The EGBA has won its case at the Court of Justice of the European Union.
Luxembourg.- The European Gaming and Betting Association (EGBA) has won its appeal against the European Commission (EC) regarding its call for an investigation of how the Netherlands awards lottery licences. The EGBA had taken the case to the Court of Justice of the European Union (CJEU) after the EC rejected calls for an investigation in 2020.
The industry group initially made a complaint in 2016, arguing that the Netherlands was granting its incumbent lottery operators illegal financial advantages. However, the EC ruled that a probe was unnecessary because the Dutch licensing process did not constitute illegal state aid.
The EGBA appealed to the CJEU, claiming that the renewal of lottery licences without a transparent allocation process constitutes illegal state aid. It also claimed that a refusal to investigate the case breached its own rights under EU law. The CJEU agreed that an infringement of rights had occurred and ruled that the EC had made no investigation to probe whether any parties gained an unfair advantage
The EC must now conduct a formal state aid investigation and must pay the costs of the EGBA’s appeal.
EGBA secretary general Maarten Haijer said: “The facts and data of this case raised serious doubts about the compliance of the Dutch licensing procedure with EU law. This should have warranted the Commission to open a formal state aid investigation to address those doubts.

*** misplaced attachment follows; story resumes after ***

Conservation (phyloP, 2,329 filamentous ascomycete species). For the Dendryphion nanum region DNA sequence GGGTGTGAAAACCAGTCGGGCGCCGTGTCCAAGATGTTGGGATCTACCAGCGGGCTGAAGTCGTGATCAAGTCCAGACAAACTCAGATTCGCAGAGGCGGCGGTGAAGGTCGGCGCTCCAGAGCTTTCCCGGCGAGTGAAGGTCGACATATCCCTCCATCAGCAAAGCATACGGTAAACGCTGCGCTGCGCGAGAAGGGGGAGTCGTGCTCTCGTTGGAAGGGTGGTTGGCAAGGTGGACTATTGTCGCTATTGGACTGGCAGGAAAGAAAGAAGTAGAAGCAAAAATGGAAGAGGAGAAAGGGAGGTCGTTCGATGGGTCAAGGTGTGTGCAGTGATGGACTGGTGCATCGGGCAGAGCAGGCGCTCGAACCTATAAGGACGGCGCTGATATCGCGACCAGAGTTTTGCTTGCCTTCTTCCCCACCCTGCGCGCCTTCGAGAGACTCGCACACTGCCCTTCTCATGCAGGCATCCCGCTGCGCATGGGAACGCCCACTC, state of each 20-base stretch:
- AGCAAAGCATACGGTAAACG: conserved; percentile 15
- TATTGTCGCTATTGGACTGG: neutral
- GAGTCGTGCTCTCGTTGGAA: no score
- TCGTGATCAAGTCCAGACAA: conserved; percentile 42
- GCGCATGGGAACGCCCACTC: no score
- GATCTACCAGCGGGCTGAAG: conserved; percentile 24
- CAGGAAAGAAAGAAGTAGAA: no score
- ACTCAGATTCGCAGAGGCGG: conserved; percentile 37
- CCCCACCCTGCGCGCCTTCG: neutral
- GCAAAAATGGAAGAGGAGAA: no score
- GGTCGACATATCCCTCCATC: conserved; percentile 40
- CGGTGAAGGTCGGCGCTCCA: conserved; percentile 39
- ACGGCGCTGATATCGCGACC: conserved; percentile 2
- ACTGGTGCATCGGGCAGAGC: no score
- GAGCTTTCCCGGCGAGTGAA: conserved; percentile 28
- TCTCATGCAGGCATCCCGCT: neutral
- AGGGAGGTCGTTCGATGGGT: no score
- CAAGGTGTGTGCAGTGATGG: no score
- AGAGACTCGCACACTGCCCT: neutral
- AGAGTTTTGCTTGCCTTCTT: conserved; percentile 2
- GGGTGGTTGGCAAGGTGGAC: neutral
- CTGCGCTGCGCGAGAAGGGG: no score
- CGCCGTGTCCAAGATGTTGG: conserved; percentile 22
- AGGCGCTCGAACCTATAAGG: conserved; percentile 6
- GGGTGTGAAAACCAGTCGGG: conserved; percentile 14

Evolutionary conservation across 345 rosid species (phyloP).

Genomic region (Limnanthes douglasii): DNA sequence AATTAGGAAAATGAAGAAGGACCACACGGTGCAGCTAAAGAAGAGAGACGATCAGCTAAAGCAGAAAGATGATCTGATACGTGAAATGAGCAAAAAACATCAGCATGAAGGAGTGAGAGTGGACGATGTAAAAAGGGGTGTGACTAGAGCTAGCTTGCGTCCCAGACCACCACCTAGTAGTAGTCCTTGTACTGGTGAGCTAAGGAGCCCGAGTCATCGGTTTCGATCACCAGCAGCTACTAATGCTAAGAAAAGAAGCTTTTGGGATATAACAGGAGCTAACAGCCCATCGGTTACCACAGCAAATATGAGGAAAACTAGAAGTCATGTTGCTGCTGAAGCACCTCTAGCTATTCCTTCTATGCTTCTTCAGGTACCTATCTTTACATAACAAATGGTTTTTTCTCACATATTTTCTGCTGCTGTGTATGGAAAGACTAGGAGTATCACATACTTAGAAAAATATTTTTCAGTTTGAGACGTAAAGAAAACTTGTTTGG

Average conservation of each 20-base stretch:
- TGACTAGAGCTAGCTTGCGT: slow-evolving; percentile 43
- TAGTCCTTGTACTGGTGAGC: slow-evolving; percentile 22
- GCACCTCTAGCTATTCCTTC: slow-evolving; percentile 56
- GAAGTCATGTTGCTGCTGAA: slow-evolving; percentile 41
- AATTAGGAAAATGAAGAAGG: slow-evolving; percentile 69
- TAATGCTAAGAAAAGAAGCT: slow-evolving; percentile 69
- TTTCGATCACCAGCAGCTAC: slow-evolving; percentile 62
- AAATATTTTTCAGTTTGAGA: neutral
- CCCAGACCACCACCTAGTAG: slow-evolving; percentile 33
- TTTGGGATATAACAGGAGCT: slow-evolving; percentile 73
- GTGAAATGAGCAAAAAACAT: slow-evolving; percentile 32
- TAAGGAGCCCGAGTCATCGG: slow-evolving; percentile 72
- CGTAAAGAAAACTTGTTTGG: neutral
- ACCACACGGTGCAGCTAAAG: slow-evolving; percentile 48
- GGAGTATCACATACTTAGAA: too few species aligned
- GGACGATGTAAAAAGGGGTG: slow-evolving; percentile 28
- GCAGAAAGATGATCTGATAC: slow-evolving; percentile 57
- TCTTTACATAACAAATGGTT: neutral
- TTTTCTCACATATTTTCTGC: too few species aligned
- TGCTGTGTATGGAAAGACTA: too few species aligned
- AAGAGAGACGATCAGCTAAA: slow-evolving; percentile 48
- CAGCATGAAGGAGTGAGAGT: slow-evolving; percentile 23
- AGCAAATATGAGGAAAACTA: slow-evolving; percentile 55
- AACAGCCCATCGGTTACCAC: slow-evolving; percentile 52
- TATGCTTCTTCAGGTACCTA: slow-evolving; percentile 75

“We are confident the Commission will now carry out a thorough investigation. We are ready to provide any necessary information and data. It is crucial for the Commission to uphold EU law consistently across all sectors, without fear or favour, including the gambling sector. The selective enforcement of EU law undermines the Commission’s institutional role as the guardian of the Treaties.”
EGBA welcomes Finnish proposal for regulated gambling
Meanwhile, the EGBA has welcomed the proposed legislative project to liberalise gambling in Finland. The Ministry of the Interior has set the train in motion to end the monopoly of state gambling operator Veikkaus and launched a licensing system in the country.
Finland has said that the move is intended to improve channelisation due to the number of players who choose to gamble with unlicensed offshore operators. Veikkaus has announced that it expects to lay off around 185-215 of its 825 staff. The operator will close Casino Tampere on December 9.